10 March – 30 June 2013
See the first exhibition of Turnbull's sculptures since his death in November last year at the age of 90.
One of Britain’s leading sculptors, Turnbull was part of a dynamic post-war generation of artists that included Eduardo Paolozzi and Richard Hamilton. He was a radical modernist whose coddled bronzes had an animalistic primitivism that appeared timeless. Often described as a sculptor, Turnbull was actually a polymath creating paintings and prints together with his large-scale bronzes and delicate Giacometti-like forms.
Like many of his generation, Turnbull's artistic career had an idiosyncratic beginning. His first job was in the illustrating department of DC Thomson, home of the Beano and the Dandy, and his love of comic book art remained with him throughout his career. His early bronzes were playful, particularly his small sculptures that looked like chess pieces or board games. There is a lovely amateur black-and-white film made by Turnbull and a young Allan Forbes in 1950 featuring the artist’s sculptures that encapsulates Turnbull’s offbeat sense of humour.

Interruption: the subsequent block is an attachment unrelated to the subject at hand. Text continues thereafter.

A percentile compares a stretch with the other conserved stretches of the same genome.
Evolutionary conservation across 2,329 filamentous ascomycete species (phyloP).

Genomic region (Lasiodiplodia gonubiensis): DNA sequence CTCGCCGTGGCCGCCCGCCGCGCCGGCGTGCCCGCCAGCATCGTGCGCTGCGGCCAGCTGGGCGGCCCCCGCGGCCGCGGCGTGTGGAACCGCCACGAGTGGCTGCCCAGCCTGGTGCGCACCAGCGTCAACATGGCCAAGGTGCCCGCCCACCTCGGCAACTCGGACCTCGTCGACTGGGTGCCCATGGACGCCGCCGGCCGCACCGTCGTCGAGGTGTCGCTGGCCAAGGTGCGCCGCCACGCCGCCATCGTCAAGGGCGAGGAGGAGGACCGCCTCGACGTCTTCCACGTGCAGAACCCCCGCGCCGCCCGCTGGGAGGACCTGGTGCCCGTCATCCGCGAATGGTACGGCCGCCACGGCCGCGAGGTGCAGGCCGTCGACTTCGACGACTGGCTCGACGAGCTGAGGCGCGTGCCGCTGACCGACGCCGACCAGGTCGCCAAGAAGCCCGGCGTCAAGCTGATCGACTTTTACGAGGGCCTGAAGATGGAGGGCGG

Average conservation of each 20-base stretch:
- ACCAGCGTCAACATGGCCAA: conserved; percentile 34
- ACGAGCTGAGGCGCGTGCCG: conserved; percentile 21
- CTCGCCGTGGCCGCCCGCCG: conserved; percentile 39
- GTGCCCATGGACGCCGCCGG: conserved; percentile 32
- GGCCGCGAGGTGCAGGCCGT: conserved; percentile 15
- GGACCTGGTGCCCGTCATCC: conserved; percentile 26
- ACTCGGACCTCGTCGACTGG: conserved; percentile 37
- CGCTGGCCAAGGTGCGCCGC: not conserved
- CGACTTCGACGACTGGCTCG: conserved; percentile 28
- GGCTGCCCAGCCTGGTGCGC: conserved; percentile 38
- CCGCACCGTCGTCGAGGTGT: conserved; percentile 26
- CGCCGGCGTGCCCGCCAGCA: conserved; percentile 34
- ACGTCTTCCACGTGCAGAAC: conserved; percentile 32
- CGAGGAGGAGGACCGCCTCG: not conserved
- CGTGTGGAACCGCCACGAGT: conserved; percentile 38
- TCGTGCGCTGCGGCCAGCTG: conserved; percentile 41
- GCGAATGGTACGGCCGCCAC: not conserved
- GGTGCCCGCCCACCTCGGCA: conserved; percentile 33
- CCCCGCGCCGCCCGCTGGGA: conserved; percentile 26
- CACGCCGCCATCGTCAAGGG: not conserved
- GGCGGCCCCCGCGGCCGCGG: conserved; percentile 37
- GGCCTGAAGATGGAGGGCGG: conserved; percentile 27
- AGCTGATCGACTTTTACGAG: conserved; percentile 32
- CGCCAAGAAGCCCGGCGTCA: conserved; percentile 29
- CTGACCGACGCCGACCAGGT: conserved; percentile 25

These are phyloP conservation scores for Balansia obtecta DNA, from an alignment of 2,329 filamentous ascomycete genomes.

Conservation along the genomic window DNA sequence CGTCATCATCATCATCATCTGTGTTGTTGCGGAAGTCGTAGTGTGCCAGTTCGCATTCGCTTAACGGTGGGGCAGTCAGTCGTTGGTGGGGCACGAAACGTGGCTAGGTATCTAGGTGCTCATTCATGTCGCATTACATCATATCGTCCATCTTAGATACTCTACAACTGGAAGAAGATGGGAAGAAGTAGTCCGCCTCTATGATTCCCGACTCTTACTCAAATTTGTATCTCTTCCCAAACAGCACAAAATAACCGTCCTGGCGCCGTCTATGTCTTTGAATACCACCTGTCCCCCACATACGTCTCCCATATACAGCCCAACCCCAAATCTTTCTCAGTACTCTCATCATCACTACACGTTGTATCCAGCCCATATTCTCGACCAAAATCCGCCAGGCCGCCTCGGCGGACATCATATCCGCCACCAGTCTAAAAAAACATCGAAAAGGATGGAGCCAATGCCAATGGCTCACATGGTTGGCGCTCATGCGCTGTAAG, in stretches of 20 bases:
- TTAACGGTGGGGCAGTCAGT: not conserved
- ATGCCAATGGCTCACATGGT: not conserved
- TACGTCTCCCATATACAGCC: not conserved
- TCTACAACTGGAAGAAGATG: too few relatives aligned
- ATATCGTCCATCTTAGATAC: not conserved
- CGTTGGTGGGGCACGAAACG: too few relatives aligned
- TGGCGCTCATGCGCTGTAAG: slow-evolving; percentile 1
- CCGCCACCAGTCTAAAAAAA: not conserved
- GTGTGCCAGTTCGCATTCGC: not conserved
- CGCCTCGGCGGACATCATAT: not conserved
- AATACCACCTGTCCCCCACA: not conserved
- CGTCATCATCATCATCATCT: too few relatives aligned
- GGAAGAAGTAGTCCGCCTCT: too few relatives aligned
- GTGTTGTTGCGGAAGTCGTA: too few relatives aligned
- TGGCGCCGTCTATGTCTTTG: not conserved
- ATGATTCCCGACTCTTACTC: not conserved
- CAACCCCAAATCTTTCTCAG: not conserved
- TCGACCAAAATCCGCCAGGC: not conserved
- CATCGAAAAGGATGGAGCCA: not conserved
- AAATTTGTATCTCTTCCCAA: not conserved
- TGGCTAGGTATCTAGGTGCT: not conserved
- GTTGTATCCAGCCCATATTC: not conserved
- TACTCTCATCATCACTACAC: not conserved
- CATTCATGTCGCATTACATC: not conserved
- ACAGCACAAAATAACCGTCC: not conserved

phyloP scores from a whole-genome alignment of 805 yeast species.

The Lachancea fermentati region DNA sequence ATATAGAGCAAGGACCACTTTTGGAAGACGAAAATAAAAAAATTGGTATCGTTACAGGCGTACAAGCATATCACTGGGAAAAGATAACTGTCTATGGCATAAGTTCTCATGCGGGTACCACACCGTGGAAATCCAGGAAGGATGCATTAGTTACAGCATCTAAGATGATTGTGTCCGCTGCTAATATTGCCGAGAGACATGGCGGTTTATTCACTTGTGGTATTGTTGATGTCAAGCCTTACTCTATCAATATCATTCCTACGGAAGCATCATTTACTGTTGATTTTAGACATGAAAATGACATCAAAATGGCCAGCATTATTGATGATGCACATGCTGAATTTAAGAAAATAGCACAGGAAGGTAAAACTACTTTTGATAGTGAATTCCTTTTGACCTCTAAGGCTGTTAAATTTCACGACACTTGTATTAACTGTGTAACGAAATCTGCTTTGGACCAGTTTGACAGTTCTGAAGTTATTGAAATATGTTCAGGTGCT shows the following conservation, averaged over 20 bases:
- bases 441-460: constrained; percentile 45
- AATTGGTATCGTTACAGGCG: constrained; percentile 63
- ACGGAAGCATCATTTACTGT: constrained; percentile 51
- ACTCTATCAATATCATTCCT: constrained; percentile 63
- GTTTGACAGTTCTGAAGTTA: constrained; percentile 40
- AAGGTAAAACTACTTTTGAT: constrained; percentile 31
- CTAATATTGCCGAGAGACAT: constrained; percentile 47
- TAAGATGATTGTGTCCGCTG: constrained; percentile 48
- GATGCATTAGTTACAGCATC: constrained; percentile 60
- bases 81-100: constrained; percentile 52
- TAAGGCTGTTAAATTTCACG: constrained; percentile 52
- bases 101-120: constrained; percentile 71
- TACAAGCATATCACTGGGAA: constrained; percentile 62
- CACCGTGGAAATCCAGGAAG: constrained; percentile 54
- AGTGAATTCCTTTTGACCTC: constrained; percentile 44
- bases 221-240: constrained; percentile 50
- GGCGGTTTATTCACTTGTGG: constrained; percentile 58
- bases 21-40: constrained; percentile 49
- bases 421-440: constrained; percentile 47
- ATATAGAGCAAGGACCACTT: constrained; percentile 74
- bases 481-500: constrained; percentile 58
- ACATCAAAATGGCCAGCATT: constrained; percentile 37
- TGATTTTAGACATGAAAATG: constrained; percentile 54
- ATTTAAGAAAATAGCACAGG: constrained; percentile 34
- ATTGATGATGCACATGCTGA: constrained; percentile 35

It was around 1950 that he left Britain for Paris after becoming disillusioned at the Slade. He turned up at Alberto Giacometti’s studio and spent the next few years involved in the left-bank scene. The exhibition at Chatsworth House begins with the early bronzes he made in Paris while under the tutorship of Giacometti. His large bronzes will be situated in the gardens, while his cool abstract paintings, inspired by the landscape spied from the cockpit of a plane while serving as an RAF pilot in the war, will be on show in the North Sketch Gallery.